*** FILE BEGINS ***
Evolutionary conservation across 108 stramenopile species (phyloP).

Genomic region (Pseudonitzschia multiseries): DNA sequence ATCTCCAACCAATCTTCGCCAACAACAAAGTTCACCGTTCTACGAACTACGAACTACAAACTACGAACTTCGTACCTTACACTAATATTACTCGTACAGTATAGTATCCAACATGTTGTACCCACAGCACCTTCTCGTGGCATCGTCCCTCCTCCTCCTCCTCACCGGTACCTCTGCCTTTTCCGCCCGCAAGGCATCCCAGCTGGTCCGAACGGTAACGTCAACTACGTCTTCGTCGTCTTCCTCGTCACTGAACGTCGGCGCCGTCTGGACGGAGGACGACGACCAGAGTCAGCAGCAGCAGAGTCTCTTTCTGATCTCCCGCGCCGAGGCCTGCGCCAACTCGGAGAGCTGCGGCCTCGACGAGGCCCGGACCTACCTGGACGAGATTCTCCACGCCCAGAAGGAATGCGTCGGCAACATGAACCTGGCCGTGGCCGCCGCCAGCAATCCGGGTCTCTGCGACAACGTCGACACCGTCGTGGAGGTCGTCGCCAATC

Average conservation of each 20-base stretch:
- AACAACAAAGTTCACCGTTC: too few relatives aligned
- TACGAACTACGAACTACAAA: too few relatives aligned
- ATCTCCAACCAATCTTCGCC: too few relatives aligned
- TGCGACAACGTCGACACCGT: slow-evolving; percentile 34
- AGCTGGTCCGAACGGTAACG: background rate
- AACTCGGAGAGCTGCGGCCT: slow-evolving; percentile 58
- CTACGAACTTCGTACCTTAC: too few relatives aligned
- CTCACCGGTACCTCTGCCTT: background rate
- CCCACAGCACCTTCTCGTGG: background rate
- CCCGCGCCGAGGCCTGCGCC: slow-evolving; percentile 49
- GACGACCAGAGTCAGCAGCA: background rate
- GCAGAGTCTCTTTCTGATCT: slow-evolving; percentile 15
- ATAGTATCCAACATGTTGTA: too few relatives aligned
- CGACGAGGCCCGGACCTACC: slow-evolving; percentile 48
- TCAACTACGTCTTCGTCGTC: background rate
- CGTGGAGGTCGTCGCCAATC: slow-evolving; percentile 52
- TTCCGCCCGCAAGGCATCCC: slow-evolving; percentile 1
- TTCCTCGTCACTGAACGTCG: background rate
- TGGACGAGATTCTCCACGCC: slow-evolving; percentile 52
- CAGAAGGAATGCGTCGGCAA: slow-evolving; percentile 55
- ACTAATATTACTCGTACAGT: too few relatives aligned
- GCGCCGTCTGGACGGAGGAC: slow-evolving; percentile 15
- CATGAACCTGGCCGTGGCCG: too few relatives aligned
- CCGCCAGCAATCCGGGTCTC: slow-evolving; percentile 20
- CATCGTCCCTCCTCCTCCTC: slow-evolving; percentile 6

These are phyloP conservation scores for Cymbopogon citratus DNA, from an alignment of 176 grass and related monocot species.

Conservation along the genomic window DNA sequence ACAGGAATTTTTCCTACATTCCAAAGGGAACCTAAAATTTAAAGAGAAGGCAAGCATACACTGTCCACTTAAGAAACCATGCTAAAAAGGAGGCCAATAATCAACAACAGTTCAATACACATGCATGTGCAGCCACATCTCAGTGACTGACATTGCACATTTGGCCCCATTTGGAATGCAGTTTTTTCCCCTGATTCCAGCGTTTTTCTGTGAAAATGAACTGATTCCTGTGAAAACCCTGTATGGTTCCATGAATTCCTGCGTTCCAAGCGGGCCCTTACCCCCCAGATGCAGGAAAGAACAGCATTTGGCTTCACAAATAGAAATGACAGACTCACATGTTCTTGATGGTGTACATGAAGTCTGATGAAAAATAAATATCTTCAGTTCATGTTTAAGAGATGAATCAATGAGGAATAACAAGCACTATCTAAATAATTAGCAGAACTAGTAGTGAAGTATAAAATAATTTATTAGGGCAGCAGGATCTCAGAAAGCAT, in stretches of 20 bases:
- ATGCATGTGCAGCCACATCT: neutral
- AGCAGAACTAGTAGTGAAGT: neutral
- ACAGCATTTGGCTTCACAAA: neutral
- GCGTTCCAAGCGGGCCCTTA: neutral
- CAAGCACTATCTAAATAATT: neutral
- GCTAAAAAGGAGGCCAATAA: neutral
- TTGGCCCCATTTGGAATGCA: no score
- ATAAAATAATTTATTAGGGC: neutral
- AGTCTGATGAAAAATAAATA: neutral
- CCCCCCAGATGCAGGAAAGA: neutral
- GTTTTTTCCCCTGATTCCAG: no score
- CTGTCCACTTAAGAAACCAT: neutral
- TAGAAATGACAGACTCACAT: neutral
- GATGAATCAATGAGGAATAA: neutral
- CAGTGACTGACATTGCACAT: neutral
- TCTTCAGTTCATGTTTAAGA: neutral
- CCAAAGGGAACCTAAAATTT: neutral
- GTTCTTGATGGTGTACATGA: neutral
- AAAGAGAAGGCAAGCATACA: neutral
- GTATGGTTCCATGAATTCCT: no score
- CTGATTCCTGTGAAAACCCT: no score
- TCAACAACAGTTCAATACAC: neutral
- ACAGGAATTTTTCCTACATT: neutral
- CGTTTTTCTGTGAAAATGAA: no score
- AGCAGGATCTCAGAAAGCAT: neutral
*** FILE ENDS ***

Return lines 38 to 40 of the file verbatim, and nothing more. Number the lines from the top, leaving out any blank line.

- ATAAAATAATTTATTAGGGC: neutral
- AGTCTGATGAAAAATAAATA: neutral
- CCCCCCAGATGCAGGAAAGA: neutral